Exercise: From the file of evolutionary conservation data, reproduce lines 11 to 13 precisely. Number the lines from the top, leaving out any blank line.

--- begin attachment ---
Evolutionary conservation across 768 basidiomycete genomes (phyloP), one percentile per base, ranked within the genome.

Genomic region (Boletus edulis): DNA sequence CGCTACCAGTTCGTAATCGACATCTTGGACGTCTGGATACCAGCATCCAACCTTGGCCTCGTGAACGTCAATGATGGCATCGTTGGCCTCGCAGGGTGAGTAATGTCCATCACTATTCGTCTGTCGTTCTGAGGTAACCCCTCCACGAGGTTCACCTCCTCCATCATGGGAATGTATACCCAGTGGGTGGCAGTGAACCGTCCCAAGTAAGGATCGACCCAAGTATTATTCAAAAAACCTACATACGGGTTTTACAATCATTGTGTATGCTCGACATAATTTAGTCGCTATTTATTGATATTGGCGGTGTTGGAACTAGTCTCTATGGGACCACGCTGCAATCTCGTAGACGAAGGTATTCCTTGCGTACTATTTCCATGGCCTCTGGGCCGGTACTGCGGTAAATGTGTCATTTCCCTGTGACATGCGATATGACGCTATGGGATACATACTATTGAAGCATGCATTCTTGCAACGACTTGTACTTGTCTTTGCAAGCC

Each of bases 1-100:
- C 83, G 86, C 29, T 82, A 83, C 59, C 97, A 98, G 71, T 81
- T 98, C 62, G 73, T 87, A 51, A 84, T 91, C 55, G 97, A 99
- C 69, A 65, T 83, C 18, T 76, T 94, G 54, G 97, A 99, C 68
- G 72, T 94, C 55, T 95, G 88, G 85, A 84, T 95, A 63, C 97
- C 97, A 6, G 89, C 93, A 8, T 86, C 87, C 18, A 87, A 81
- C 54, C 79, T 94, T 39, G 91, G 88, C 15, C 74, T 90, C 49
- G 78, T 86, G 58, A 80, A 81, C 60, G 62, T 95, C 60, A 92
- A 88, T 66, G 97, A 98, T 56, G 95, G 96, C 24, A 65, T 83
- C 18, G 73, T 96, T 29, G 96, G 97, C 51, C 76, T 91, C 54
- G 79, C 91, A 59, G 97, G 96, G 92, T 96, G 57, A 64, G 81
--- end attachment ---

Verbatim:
- A 88, T 66, G 97, A 98, T 56, G 95, G 96, C 24, A 65, T 83
- C 18, G 73, T 96, T 29, G 96, G 97, C 51, C 76, T 91, C 54
- G 79, C 91, A 59, G 97, G 96, G 92, T 96, G 57, A 64, G 81